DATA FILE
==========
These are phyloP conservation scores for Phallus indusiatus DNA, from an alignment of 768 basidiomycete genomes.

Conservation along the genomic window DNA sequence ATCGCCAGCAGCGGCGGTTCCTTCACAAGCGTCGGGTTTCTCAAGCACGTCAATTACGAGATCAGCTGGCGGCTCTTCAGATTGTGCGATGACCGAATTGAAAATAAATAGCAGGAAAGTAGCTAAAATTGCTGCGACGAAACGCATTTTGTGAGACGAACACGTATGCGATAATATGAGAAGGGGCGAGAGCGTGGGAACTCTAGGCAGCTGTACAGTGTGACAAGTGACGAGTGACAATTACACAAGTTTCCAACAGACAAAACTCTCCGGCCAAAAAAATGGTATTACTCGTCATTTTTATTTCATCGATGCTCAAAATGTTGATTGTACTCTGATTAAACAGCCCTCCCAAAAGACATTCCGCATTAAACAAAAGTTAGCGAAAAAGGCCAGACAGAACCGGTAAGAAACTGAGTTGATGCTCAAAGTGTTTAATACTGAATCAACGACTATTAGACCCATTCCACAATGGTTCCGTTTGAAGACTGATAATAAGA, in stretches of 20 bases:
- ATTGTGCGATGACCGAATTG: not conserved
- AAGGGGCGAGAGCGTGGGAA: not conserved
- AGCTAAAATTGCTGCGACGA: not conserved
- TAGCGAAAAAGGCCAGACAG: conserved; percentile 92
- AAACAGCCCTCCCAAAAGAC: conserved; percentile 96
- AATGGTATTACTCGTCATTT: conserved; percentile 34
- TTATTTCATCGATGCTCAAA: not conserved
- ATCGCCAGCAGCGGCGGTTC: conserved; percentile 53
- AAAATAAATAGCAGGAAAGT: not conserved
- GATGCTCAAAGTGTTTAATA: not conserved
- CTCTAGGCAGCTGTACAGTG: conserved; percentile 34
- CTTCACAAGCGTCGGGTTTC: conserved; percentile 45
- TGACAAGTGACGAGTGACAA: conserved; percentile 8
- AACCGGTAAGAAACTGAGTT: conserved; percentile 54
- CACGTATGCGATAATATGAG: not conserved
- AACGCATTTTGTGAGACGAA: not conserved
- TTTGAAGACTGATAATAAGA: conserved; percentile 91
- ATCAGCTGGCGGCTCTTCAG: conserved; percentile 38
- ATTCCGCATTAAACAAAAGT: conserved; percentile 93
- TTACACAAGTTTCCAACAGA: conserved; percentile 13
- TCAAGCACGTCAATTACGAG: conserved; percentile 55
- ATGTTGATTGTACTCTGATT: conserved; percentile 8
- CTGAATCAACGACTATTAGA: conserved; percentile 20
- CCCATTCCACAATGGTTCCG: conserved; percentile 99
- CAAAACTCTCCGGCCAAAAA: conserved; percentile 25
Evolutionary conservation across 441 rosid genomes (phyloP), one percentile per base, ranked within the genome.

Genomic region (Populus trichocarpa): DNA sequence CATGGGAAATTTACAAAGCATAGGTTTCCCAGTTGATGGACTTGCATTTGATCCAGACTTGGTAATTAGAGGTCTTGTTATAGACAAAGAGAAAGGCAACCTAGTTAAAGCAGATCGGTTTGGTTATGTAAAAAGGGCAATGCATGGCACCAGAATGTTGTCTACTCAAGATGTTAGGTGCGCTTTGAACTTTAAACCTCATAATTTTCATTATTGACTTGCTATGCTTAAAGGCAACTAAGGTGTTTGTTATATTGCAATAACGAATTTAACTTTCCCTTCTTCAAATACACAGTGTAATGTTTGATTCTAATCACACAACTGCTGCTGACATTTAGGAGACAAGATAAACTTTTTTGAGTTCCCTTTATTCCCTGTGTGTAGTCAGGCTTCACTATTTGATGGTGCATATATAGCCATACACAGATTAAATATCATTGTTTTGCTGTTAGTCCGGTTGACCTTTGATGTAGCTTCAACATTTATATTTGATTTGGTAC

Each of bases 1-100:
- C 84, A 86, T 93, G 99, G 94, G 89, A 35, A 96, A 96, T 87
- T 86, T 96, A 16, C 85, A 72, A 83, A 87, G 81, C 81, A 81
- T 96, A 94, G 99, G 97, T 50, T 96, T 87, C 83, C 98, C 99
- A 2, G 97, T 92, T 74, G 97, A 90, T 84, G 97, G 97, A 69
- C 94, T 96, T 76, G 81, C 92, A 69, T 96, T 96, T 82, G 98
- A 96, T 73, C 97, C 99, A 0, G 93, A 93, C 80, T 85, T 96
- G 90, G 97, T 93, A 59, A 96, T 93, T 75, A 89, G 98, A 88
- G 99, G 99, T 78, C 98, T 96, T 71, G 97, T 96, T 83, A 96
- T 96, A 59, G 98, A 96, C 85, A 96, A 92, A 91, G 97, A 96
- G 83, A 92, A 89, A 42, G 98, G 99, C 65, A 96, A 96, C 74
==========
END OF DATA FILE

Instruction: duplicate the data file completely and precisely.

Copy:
These are phyloP conservation scores for Phallus indusiatus DNA, from an alignment of 768 basidiomycete genomes.

Conservation along the genomic window DNA sequence ATCGCCAGCAGCGGCGGTTCCTTCACAAGCGTCGGGTTTCTCAAGCACGTCAATTACGAGATCAGCTGGCGGCTCTTCAGATTGTGCGATGACCGAATTGAAAATAAATAGCAGGAAAGTAGCTAAAATTGCTGCGACGAAACGCATTTTGTGAGACGAACACGTATGCGATAATATGAGAAGGGGCGAGAGCGTGGGAACTCTAGGCAGCTGTACAGTGTGACAAGTGACGAGTGACAATTACACAAGTTTCCAACAGACAAAACTCTCCGGCCAAAAAAATGGTATTACTCGTCATTTTTATTTCATCGATGCTCAAAATGTTGATTGTACTCTGATTAAACAGCCCTCCCAAAAGACATTCCGCATTAAACAAAAGTTAGCGAAAAAGGCCAGACAGAACCGGTAAGAAACTGAGTTGATGCTCAAAGTGTTTAATACTGAATCAACGACTATTAGACCCATTCCACAATGGTTCCGTTTGAAGACTGATAATAAGA, in stretches of 20 bases:
- ATTGTGCGATGACCGAATTG: not conserved
- AAGGGGCGAGAGCGTGGGAA: not conserved
- AGCTAAAATTGCTGCGACGA: not conserved
- TAGCGAAAAAGGCCAGACAG: conserved; percentile 92
- AAACAGCCCTCCCAAAAGAC: conserved; percentile 96
- AATGGTATTACTCGTCATTT: conserved; percentile 34
- TTATTTCATCGATGCTCAAA: not conserved
- ATCGCCAGCAGCGGCGGTTC: conserved; percentile 53
- AAAATAAATAGCAGGAAAGT: not conserved
- GATGCTCAAAGTGTTTAATA: not conserved
- CTCTAGGCAGCTGTACAGTG: conserved; percentile 34
- CTTCACAAGCGTCGGGTTTC: conserved; percentile 45
- TGACAAGTGACGAGTGACAA: conserved; percentile 8
- AACCGGTAAGAAACTGAGTT: conserved; percentile 54
- CACGTATGCGATAATATGAG: not conserved
- AACGCATTTTGTGAGACGAA: not conserved
- TTTGAAGACTGATAATAAGA: conserved; percentile 91
- ATCAGCTGGCGGCTCTTCAG: conserved; percentile 38
- ATTCCGCATTAAACAAAAGT: conserved; percentile 93
- TTACACAAGTTTCCAACAGA: conserved; percentile 13
- TCAAGCACGTCAATTACGAG: conserved; percentile 55
- ATGTTGATTGTACTCTGATT: conserved; percentile 8
- CTGAATCAACGACTATTAGA: conserved; percentile 20
- CCCATTCCACAATGGTTCCG: conserved; percentile 99
- CAAAACTCTCCGGCCAAAAA: conserved; percentile 25
Evolutionary conservation across 441 rosid genomes (phyloP), one percentile per base, ranked within the genome.

Genomic region (Populus trichocarpa): DNA sequence CATGGGAAATTTACAAAGCATAGGTTTCCCAGTTGATGGACTTGCATTTGATCCAGACTTGGTAATTAGAGGTCTTGTTATAGACAAAGAGAAAGGCAACCTAGTTAAAGCAGATCGGTTTGGTTATGTAAAAAGGGCAATGCATGGCACCAGAATGTTGTCTACTCAAGATGTTAGGTGCGCTTTGAACTTTAAACCTCATAATTTTCATTATTGACTTGCTATGCTTAAAGGCAACTAAGGTGTTTGTTATATTGCAATAACGAATTTAACTTTCCCTTCTTCAAATACACAGTGTAATGTTTGATTCTAATCACACAACTGCTGCTGACATTTAGGAGACAAGATAAACTTTTTTGAGTTCCCTTTATTCCCTGTGTGTAGTCAGGCTTCACTATTTGATGGTGCATATATAGCCATACACAGATTAAATATCATTGTTTTGCTGTTAGTCCGGTTGACCTTTGATGTAGCTTCAACATTTATATTTGATTTGGTAC

Each of bases 1-100:
- C 84, A 86, T 93, G 99, G 94, G 89, A 35, A 96, A 96, T 87
- T 86, T 96, A 16, C 85, A 72, A 83, A 87, G 81, C 81, A 81
- T 96, A 94, G 99, G 97, T 50, T 96, T 87, C 83, C 98, C 99
- A 2, G 97, T 92, T 74, G 97, A 90, T 84, G 97, G 97, A 69
- C 94, T 96, T 76, G 81, C 92, A 69, T 96, T 96, T 82, G 98
- A 96, T 73, C 97, C 99, A 0, G 93, A 93, C 80, T 85, T 96
- G 90, G 97, T 93, A 59, A 96, T 93, T 75, A 89, G 98, A 88
- G 99, G 99, T 78, C 98, T 96, T 71, G 97, T 96, T 83, A 96
- T 96, A 59, G 98, A 96, C 85, A 96, A 92, A 91, G 97, A 96
- G 83, A 92, A 89, A 42, G 98, G 99, C 65, A 96, A 96, C 74